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9/1/2011
03:30 PM
Eric Zeman
Eric Zeman
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AT&T And T-Mobile: What's Next?

Justice Department lawsuit has more or less imploded AT&T's attempt to acquire T-Mobile. What options do the companies have now?

The next six to 18 months aren't going to be pretty for either AT&T or T-Mobile. With the final outcome of AT&T's attempted acquisition of T-Mobile in the air indefinitely, both companies will have to prevent themselves from stagnating as the competitive wireless market rages on.

The Department of Justice filed a lawsuit against AT&T Wednesday, claiming the deal would lead to an anti-competitive entity with too much power in the market. This is what many have suggested from the beginning. Worse, the Federal Communications Commission (FCC) piled on, saying that the merger presents troubling issues.

"Although our process is not complete, the record before this agency also raises serious concerns about the impact of the proposed transaction on competition," wrote FCC chairman Julius Genachowski.

Never mind all the bloviation coming from the key players, pundits, and industry watchers. In the wireless industry, the short term matters just as much as the long term, and AT&T and T-Mobile can't afford to lose focus on the here-and-now while pursuing this down-the-road goal.

Let's look at the short-term issues facing both.

AT&T: AT&T is on the cusp of rolling out its long-awaited Long Term Evolution 4G network. Initially launching in five markets, AT&T plans to spread to another 15 markets by the end of the year. While surely this network deployment will proceed unaltered, AT&T was planning to use T-Mobile's spectrum for 4G services in some markets. AT&T needs to evaluate how soon that is going to impact its LTE rollout schedule.

If the T-Mobile deal collapses completely, AT&T is going to lose out financially. It agreed to pay T-Mobile a breakup fee in the neighborhood of $6 billion. Shareholders won't be happy about that. AT&T could face a shareholder lawsuit over such a huge loss.

T-Mobile: T-Mobile will be by far the bigger loser if the deal collapses. Deutsche Telekom, the parent organization of T-Mobile USA, was completely caught off guard by the DOJ lawsuit and doesn't have a contingency plan. They're going to have to come up with a new strategy ASAP.

T-Mobile has been aggressively moving forward with its high-speed network rollout, but it is behind the big boys. T-Mobile's HSPA+ network is already reaching 21 Mbps and 42 Mbps in some markets, and the company plans to increase those speeds to 84 Mbps down the line. But the company doesn't have the spectrum resources to fully launch true 4G in the form of LTE. Without an LTE or WiMax play, its HSPA+ can only get it so far.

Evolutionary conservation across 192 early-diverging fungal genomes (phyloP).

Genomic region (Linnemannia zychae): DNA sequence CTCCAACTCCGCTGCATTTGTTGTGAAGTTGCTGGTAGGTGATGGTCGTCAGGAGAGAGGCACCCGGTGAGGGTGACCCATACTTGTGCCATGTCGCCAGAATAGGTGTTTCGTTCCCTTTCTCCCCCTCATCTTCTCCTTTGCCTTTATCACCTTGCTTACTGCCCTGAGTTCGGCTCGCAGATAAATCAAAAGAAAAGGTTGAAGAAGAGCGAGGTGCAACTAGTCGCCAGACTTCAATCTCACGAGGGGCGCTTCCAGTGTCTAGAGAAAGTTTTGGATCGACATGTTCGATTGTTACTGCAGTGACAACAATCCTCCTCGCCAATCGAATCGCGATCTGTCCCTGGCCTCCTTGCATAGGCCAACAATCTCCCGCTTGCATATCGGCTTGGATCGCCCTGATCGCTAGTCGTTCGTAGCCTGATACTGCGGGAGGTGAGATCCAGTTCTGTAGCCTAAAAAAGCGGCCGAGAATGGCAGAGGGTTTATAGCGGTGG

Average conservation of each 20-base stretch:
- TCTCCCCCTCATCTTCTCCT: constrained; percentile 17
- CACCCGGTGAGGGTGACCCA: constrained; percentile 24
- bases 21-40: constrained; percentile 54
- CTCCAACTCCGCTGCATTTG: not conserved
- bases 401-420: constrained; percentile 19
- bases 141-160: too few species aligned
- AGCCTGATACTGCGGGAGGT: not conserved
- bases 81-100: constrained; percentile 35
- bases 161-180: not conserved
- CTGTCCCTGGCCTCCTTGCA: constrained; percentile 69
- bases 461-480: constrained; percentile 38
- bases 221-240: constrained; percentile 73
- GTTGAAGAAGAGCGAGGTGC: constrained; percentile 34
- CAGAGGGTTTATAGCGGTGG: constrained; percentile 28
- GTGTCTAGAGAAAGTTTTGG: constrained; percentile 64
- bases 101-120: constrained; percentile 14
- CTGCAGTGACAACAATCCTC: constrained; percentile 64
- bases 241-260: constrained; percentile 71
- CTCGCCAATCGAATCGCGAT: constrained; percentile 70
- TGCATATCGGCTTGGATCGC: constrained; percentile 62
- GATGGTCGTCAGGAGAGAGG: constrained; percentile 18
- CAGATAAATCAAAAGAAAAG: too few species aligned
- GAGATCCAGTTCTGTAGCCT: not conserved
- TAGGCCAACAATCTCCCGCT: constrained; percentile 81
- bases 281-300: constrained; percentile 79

T-Mobile has been losing customers in recent quarters, and the leakage shows no signs of stopping. Without AT&T, T-Mobile needs to find out how to retain the customers it has, as well as sign up new ones. It is already viewed as a lower-cost option to AT&T, Sprint, and Verizon. T-Mobile needs to do more to play this up and rekindle interest in its services.

You can be sure that Verizon Wireless is not going to let up any pressure on AT&T. Its LTE network already outclasses AT&T's network performance. AT&T needs to keep up with Verizon. It will be harder--but not impossible--for it to do that without T-Mobile. T-Mobile is already a distant fourth in the U.S. market. How it will keep up with its larger rivals is anyone's guess--especially since its parent company in Germany obviously wants to ditch the U.S. subsidiary.

In the meantime, both companies need to figure out how to manage their existing vendor relationships with handset makers, networking gear providers, software developers, and others, knowing that the end of the road has yet to be defined. The lack of finality may make it harder for both companies to get the terms they want when it comes to handsets, networking gear, and other tangibles.

AT&T and T-Mobile USA are facing very real short-term and long-term problems. The sooner this merger mess can be cleaned up, the better for everyone involved. The question is, how long will it drag out, and who will be left standing when it's all wrapped up?

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